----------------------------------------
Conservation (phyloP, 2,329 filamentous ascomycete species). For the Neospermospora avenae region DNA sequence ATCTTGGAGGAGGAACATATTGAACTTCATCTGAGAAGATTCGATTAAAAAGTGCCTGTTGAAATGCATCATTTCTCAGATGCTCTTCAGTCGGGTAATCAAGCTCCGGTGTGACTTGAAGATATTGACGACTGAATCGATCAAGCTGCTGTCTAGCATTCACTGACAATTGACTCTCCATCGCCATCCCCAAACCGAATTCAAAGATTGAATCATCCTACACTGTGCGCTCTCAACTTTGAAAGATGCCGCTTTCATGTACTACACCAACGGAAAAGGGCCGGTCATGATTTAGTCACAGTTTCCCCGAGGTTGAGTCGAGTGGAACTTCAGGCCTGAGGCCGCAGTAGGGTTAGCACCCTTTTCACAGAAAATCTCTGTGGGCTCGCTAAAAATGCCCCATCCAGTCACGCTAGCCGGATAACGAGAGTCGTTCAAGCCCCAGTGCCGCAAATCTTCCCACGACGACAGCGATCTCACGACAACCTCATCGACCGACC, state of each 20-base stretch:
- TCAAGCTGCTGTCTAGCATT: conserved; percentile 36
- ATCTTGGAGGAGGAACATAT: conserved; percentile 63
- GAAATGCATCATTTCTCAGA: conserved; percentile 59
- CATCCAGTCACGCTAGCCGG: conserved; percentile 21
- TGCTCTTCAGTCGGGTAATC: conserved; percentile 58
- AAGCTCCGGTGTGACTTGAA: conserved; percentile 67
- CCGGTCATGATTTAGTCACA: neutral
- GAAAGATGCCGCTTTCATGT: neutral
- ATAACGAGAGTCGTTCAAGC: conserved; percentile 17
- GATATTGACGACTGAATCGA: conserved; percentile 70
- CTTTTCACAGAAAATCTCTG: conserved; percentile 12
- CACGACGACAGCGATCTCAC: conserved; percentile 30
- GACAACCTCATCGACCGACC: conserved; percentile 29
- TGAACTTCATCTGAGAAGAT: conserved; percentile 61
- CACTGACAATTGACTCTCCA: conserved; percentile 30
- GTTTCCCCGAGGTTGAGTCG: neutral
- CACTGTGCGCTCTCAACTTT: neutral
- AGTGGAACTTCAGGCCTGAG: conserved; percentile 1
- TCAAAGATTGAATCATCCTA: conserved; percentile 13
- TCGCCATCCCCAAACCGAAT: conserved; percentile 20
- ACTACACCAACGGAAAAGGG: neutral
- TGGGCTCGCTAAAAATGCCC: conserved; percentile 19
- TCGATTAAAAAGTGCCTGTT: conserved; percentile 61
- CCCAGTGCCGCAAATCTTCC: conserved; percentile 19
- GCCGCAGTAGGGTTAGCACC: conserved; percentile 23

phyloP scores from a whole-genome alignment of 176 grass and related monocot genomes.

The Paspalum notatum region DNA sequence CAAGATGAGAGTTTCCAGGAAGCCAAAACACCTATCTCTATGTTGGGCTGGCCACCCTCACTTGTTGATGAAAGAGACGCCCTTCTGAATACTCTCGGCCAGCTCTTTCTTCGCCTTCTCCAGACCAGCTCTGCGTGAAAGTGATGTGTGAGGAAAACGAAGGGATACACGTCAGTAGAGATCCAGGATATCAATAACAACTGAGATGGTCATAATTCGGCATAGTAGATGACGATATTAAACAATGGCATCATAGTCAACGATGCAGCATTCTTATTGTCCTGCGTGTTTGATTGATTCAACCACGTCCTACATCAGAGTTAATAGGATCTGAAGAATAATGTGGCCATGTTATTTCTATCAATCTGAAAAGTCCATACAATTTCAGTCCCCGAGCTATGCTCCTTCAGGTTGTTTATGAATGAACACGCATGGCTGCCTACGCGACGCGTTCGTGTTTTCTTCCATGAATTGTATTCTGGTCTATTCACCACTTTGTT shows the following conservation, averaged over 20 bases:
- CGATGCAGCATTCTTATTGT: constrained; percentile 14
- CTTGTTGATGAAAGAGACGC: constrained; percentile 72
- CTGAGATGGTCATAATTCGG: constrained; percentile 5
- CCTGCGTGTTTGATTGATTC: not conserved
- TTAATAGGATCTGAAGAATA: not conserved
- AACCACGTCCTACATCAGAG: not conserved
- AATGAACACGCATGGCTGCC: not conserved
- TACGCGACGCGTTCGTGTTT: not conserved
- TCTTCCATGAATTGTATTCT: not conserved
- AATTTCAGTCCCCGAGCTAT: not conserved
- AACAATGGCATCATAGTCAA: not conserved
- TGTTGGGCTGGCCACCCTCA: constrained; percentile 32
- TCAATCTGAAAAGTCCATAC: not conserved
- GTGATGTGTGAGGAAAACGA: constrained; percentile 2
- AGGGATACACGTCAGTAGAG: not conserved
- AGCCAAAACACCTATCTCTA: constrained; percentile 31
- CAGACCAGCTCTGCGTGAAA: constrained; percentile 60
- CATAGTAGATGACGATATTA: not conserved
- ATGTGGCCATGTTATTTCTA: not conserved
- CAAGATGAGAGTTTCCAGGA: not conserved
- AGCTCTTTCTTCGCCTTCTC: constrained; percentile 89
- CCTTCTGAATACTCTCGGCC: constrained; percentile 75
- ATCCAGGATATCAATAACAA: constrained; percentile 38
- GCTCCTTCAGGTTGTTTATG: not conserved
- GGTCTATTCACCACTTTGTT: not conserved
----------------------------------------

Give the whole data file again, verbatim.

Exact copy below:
Conservation (phyloP, 2,329 filamentous ascomycete species). For the Neospermospora avenae region DNA sequence ATCTTGGAGGAGGAACATATTGAACTTCATCTGAGAAGATTCGATTAAAAAGTGCCTGTTGAAATGCATCATTTCTCAGATGCTCTTCAGTCGGGTAATCAAGCTCCGGTGTGACTTGAAGATATTGACGACTGAATCGATCAAGCTGCTGTCTAGCATTCACTGACAATTGACTCTCCATCGCCATCCCCAAACCGAATTCAAAGATTGAATCATCCTACACTGTGCGCTCTCAACTTTGAAAGATGCCGCTTTCATGTACTACACCAACGGAAAAGGGCCGGTCATGATTTAGTCACAGTTTCCCCGAGGTTGAGTCGAGTGGAACTTCAGGCCTGAGGCCGCAGTAGGGTTAGCACCCTTTTCACAGAAAATCTCTGTGGGCTCGCTAAAAATGCCCCATCCAGTCACGCTAGCCGGATAACGAGAGTCGTTCAAGCCCCAGTGCCGCAAATCTTCCCACGACGACAGCGATCTCACGACAACCTCATCGACCGACC, state of each 20-base stretch:
- TCAAGCTGCTGTCTAGCATT: conserved; percentile 36
- ATCTTGGAGGAGGAACATAT: conserved; percentile 63
- GAAATGCATCATTTCTCAGA: conserved; percentile 59
- CATCCAGTCACGCTAGCCGG: conserved; percentile 21
- TGCTCTTCAGTCGGGTAATC: conserved; percentile 58
- AAGCTCCGGTGTGACTTGAA: conserved; percentile 67
- CCGGTCATGATTTAGTCACA: neutral
- GAAAGATGCCGCTTTCATGT: neutral
- ATAACGAGAGTCGTTCAAGC: conserved; percentile 17
- GATATTGACGACTGAATCGA: conserved; percentile 70
- CTTTTCACAGAAAATCTCTG: conserved; percentile 12
- CACGACGACAGCGATCTCAC: conserved; percentile 30
- GACAACCTCATCGACCGACC: conserved; percentile 29
- TGAACTTCATCTGAGAAGAT: conserved; percentile 61
- CACTGACAATTGACTCTCCA: conserved; percentile 30
- GTTTCCCCGAGGTTGAGTCG: neutral
- CACTGTGCGCTCTCAACTTT: neutral
- AGTGGAACTTCAGGCCTGAG: conserved; percentile 1
- TCAAAGATTGAATCATCCTA: conserved; percentile 13
- TCGCCATCCCCAAACCGAAT: conserved; percentile 20
- ACTACACCAACGGAAAAGGG: neutral
- TGGGCTCGCTAAAAATGCCC: conserved; percentile 19
- TCGATTAAAAAGTGCCTGTT: conserved; percentile 61
- CCCAGTGCCGCAAATCTTCC: conserved; percentile 19
- GCCGCAGTAGGGTTAGCACC: conserved; percentile 23

phyloP scores from a whole-genome alignment of 176 grass and related monocot genomes.

The Paspalum notatum region DNA sequence CAAGATGAGAGTTTCCAGGAAGCCAAAACACCTATCTCTATGTTGGGCTGGCCACCCTCACTTGTTGATGAAAGAGACGCCCTTCTGAATACTCTCGGCCAGCTCTTTCTTCGCCTTCTCCAGACCAGCTCTGCGTGAAAGTGATGTGTGAGGAAAACGAAGGGATACACGTCAGTAGAGATCCAGGATATCAATAACAACTGAGATGGTCATAATTCGGCATAGTAGATGACGATATTAAACAATGGCATCATAGTCAACGATGCAGCATTCTTATTGTCCTGCGTGTTTGATTGATTCAACCACGTCCTACATCAGAGTTAATAGGATCTGAAGAATAATGTGGCCATGTTATTTCTATCAATCTGAAAAGTCCATACAATTTCAGTCCCCGAGCTATGCTCCTTCAGGTTGTTTATGAATGAACACGCATGGCTGCCTACGCGACGCGTTCGTGTTTTCTTCCATGAATTGTATTCTGGTCTATTCACCACTTTGTT shows the following conservation, averaged over 20 bases:
- CGATGCAGCATTCTTATTGT: constrained; percentile 14
- CTTGTTGATGAAAGAGACGC: constrained; percentile 72
- CTGAGATGGTCATAATTCGG: constrained; percentile 5
- CCTGCGTGTTTGATTGATTC: not conserved
- TTAATAGGATCTGAAGAATA: not conserved
- AACCACGTCCTACATCAGAG: not conserved
- AATGAACACGCATGGCTGCC: not conserved
- TACGCGACGCGTTCGTGTTT: not conserved
- TCTTCCATGAATTGTATTCT: not conserved
- AATTTCAGTCCCCGAGCTAT: not conserved
- AACAATGGCATCATAGTCAA: not conserved
- TGTTGGGCTGGCCACCCTCA: constrained; percentile 32
- TCAATCTGAAAAGTCCATAC: not conserved
- GTGATGTGTGAGGAAAACGA: constrained; percentile 2
- AGGGATACACGTCAGTAGAG: not conserved
- AGCCAAAACACCTATCTCTA: constrained; percentile 31
- CAGACCAGCTCTGCGTGAAA: constrained; percentile 60
- CATAGTAGATGACGATATTA: not conserved
- ATGTGGCCATGTTATTTCTA: not conserved
- CAAGATGAGAGTTTCCAGGA: not conserved
- AGCTCTTTCTTCGCCTTCTC: constrained; percentile 89
- CCTTCTGAATACTCTCGGCC: constrained; percentile 75
- ATCCAGGATATCAATAACAA: constrained; percentile 38
- GCTCCTTCAGGTTGTTTATG: not conserved
- GGTCTATTCACCACTTTGTT: not conserved